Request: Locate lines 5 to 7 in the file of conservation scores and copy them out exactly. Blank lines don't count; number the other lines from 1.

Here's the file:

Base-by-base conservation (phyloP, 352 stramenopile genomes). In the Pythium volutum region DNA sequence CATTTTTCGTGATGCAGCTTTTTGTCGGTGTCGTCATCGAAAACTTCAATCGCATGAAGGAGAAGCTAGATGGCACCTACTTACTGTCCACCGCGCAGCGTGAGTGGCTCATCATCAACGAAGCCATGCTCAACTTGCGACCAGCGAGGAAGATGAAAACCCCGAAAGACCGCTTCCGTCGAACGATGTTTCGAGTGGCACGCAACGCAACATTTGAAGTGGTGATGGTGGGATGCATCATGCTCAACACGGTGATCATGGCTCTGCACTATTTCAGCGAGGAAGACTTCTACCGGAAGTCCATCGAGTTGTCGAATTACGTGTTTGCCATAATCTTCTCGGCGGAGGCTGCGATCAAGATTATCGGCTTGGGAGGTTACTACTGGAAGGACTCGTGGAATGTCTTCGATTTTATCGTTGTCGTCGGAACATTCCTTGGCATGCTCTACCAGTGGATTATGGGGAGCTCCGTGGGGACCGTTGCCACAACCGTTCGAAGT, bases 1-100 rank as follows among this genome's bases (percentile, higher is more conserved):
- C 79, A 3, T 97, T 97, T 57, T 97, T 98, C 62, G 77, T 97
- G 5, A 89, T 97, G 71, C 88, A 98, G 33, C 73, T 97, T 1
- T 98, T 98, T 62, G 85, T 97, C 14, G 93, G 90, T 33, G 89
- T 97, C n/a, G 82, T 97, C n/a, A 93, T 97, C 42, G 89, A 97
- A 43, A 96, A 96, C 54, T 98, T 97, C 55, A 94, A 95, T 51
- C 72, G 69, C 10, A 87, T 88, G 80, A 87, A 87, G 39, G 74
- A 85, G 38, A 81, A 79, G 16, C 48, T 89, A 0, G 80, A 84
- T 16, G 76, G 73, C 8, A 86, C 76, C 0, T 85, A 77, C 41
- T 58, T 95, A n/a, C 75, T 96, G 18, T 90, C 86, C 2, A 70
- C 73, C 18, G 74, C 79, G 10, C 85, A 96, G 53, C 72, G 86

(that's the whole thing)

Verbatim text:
- T 97, C n/a, G 82, T 97, C n/a, A 93, T 97, C 42, G 89, A 97
- A 43, A 96, A 96, C 54, T 98, T 97, C 55, A 94, A 95, T 51
- C 72, G 69, C 10, A 87, T 88, G 80, A 87, A 87, G 39, G 74